The Definition of Willful

The definition of “willful” is a confusing area of criminal law. The Supreme Court has noted that willful has a different meaning in different criminal statutes and its meaning often depends on the context. Sometimes it does mean the government must prove a defendant knew he was violating the law. But for most statutes, it means simply that the defendant’s conduct was knowing and intentional, rather than accidental.

In their court papers, Bannon’s attorneys cited cases such as the Supreme Court’s leading decision in Ratzlaf v. United States to argue that “willful” means the government must prove Bannon knew his defiance of the subpoena was unlawful. Ratzlaf involved violations of the currency structuring laws, which prohibit “willfully” breaking up cash transactions into amounts under $10,000 so the banks won’t file any currency transaction reports.

The Court noted that breaking down financial transactions into smaller amounts is not obviously evil. The average person would not necessarily be on notice that it might be criminal. In the context of the structuring statute, therefore, the Court held it was not enough that the government prove the defendant knew his conduct would result in the reports not being filed. The requirement of “willfulness” meant the government also had to prove the defendant knew that structuring was unlawful.

The same standard applies in tax crimes, where the Court also has interpreted willfully to mean prosecutors must prove the defendant knowingly violated the tax law. Another example is campaign finance violations, such as the one Trump’s former attorney Michael Cohen pleaded guilty to in connection with the Stormy Daniels payoff. Criminal campaign finance violations require proof the defendant acted willfully, which courts have interpreted to mean the defendant must have known his actions violated campaign finance law.

What these crimes have in common is that they are complex and quasi-regulatory. They contain legal prohibitions that are purely creatures of statute, not so-called “Ten Commandment crimes.” The conduct involved is not inherently evil and an ordinary citizen would not necessarily be on notice of the criminal implications. As the Court has noted, they involve “highly technical statutes that presented the danger of ensnaring individuals engaged in apparently innocent conduct.” Before holding someone criminally responsible for such crimes, therefore, due process requires the government to prove the defendant knew about the relevant legal requirements.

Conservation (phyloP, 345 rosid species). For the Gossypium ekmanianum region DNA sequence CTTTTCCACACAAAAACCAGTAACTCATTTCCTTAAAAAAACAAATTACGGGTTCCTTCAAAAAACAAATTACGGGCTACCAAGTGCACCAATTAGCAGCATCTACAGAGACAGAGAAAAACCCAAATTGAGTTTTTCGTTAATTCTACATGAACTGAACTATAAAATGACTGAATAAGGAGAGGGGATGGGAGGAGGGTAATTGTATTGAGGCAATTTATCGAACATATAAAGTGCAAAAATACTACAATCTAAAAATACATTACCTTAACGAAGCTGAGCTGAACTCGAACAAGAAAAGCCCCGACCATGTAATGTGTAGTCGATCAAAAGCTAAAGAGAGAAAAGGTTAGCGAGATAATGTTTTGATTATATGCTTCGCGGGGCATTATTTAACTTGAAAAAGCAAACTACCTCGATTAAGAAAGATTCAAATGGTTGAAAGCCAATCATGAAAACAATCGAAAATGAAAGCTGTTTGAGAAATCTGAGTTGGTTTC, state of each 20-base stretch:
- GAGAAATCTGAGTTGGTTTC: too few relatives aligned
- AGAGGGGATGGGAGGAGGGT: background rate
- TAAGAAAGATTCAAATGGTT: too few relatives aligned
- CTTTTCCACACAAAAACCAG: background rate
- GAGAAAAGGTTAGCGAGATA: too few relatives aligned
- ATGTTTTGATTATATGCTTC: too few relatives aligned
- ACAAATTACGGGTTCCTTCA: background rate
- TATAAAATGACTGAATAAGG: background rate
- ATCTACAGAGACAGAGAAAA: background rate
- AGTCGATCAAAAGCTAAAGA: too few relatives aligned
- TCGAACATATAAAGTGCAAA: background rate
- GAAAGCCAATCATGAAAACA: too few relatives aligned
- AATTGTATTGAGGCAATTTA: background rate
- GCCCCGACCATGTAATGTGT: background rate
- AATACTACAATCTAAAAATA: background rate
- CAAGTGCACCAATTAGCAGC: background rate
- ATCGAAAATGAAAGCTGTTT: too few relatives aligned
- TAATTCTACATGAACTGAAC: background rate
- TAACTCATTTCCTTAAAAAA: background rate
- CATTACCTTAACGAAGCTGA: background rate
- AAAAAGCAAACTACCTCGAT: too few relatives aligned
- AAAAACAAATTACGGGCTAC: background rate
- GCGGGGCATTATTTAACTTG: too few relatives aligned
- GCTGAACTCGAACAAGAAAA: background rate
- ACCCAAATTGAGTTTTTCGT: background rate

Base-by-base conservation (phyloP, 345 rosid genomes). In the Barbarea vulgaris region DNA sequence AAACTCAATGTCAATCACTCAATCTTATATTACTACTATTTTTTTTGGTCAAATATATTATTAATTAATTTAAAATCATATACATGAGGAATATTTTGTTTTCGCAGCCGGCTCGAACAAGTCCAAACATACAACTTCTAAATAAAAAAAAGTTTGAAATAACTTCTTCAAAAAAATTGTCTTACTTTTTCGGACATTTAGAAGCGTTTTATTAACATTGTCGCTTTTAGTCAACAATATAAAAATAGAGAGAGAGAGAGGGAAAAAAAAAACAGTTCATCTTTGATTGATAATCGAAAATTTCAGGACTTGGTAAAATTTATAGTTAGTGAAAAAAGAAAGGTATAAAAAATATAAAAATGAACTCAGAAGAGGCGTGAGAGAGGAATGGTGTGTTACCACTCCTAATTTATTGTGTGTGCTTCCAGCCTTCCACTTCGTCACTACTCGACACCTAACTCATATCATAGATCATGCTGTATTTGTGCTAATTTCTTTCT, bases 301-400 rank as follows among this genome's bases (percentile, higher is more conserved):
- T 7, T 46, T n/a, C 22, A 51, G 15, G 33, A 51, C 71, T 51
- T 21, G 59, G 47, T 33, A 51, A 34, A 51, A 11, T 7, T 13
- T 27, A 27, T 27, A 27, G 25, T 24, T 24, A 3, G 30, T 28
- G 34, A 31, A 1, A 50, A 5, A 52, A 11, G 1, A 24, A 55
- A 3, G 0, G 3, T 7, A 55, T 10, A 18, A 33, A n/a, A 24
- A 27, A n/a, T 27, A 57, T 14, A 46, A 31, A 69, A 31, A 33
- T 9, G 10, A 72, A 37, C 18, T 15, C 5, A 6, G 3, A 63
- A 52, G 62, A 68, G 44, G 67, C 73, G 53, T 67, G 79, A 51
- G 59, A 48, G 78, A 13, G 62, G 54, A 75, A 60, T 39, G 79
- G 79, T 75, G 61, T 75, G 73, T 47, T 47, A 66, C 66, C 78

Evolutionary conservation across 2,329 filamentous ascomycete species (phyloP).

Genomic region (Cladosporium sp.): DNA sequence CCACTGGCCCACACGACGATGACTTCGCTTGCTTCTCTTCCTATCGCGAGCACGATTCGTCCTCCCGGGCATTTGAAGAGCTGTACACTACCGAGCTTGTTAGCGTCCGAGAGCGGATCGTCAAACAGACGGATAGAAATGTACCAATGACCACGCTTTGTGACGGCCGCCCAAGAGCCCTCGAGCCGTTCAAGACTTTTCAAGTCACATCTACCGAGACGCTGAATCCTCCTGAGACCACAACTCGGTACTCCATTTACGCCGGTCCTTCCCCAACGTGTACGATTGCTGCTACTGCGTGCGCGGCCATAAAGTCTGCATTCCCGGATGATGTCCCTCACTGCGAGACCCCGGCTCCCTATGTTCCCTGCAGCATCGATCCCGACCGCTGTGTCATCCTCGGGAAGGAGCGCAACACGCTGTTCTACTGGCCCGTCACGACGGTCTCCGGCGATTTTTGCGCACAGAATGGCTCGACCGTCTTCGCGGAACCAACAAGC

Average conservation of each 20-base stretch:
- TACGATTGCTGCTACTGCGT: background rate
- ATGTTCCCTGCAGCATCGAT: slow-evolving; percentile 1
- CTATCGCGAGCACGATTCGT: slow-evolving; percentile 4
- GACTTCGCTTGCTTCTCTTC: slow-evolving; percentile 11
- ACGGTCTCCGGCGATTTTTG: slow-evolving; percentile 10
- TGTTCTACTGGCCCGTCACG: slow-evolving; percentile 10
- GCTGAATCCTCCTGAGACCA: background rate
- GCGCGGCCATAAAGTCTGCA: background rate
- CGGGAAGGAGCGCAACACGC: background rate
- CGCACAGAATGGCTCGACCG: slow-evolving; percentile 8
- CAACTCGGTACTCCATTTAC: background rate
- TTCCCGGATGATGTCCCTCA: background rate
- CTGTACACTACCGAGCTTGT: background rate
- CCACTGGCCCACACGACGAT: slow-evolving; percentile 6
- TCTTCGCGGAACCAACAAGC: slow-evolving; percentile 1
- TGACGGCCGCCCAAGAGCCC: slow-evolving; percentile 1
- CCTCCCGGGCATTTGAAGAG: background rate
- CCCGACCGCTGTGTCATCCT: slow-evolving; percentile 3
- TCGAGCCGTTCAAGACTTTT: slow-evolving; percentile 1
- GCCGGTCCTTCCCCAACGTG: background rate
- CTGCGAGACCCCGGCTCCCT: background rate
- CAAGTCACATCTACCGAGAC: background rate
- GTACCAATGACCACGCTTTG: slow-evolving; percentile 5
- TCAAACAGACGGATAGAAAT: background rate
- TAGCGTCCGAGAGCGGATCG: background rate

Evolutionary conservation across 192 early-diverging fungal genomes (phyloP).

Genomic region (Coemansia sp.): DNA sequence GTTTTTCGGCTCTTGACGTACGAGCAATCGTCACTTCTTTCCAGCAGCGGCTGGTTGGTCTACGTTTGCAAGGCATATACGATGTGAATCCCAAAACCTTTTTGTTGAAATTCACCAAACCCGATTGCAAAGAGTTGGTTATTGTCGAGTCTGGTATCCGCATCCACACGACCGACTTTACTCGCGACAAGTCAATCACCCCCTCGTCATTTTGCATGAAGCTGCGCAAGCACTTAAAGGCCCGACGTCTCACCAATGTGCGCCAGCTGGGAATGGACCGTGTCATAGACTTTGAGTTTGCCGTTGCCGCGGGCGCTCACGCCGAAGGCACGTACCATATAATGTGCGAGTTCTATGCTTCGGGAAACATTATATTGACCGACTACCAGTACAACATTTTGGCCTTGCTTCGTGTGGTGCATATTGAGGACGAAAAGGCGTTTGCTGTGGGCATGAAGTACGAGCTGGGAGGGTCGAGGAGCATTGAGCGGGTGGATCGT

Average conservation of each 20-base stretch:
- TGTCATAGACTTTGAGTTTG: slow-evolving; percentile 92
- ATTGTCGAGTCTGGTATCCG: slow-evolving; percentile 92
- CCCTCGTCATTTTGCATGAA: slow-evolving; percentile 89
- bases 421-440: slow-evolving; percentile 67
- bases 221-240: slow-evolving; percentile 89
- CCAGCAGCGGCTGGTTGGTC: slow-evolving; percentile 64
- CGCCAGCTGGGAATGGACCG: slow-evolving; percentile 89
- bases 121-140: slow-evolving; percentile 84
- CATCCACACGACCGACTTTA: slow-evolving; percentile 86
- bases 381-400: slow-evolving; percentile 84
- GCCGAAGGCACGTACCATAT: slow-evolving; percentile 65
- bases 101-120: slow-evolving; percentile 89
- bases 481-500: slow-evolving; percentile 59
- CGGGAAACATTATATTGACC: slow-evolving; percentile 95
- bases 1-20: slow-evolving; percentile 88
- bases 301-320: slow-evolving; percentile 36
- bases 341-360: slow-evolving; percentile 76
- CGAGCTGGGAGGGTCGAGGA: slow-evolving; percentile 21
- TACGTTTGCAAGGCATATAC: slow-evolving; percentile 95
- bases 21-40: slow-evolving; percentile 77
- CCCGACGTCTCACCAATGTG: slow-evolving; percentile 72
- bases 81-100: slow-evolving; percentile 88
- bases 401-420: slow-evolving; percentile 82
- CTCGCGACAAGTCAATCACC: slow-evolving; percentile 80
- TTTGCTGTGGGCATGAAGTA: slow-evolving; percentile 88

But this heightened requirement of willfulness remains the exception, not the rule. When interpreting statutes, the general rule is still that “willful” means simply consciousness of the act itself, not consciousness that the act is unlawful. Ignorance of the law usually is still no excuse — which means it’s irrelevant if your lawyer gave you bad advice.

The Licavoli Case

Bannon argued that the requirement of willfulness in the contempt statute should be interpreted to require the known violation of a legal duty, just like tax or campaign crimes. Unfortunately for Bannon, there is an old D.C. Circuit case that squarely rejects his argument. In Licavoli v. United States (1961) the defendant was charged under the same contempt statute for failing to respond to a subpoena from the U.S. Senate. He argued the government could not prove he had acted willfully because he had relied on the advice of his attorney.

The Court of Appeals held that “willful” in the contempt statute does not require proof of an evil intent or knowing violation of the law. Any witness who deliberately and intentionally fails to appear, the court held, “willfully makes default” under the statute. The requirement of willfulness serves only to distinguish deliberate decisions not to appear from failures to appear caused by other reasons, such as illness or travel delays. “All that is needed . . . is a deliberate intention to do the act. Advice of counsel does not immunize that simple intention. It might immunize if evil motive or purpose were an element of the offense. But such motive or purpose is not an element of either of these offenses.”

In other words, the crime of contempt is relatively simple: if you are properly served with a subpoena, you must honor it. You don’t get to ignore it and then claim later that your lawyer said it was OK. The crime is more like a robbery or burglary than like a tax crime or structuring. If you make the deliberate decision to defy the subpoena, you are responsible for the consequences of your actions – just as with most criminal offenses.

Not surprisingly, in light of Licavoli, U.S. District Judge Carl Nichols ruled that Bannon may not present evidence of his attorney’s advice at his trial. Bannon’s attorneys argued that this case was different because of the potential issues of executive privilege involved. But the government successfully countered that the only relevant issue was Bannon’s intent, and the nature of any potential privilege did not affect that question.

Steve Bannon
Steve Bannon

Advice of Counsel, Contempt, and Executive Privilege

Judge Nichols noted that, if he were writing on a clean slate and was not bound by the Licavoli precedent, he might agree with Bannon that the advice of counsel defense should be allowed. I might agree as well.

I understand the reason behind the general rule that advice of counsel is not a defense to contempt – particularly when it comes to not showing up at all in response to a subpoena, as Bannon did. If it were a defense, it would be far too easy for witnesses to ignore subpoenas simply by claiming their lawyer told them they have some kind of privilege. This would severely undermine the subpoena power of Congress – and of the courts, for that matter. Generally, even if you claim a privilege, you need to show up in response to the subpoena and assert that privilege in person.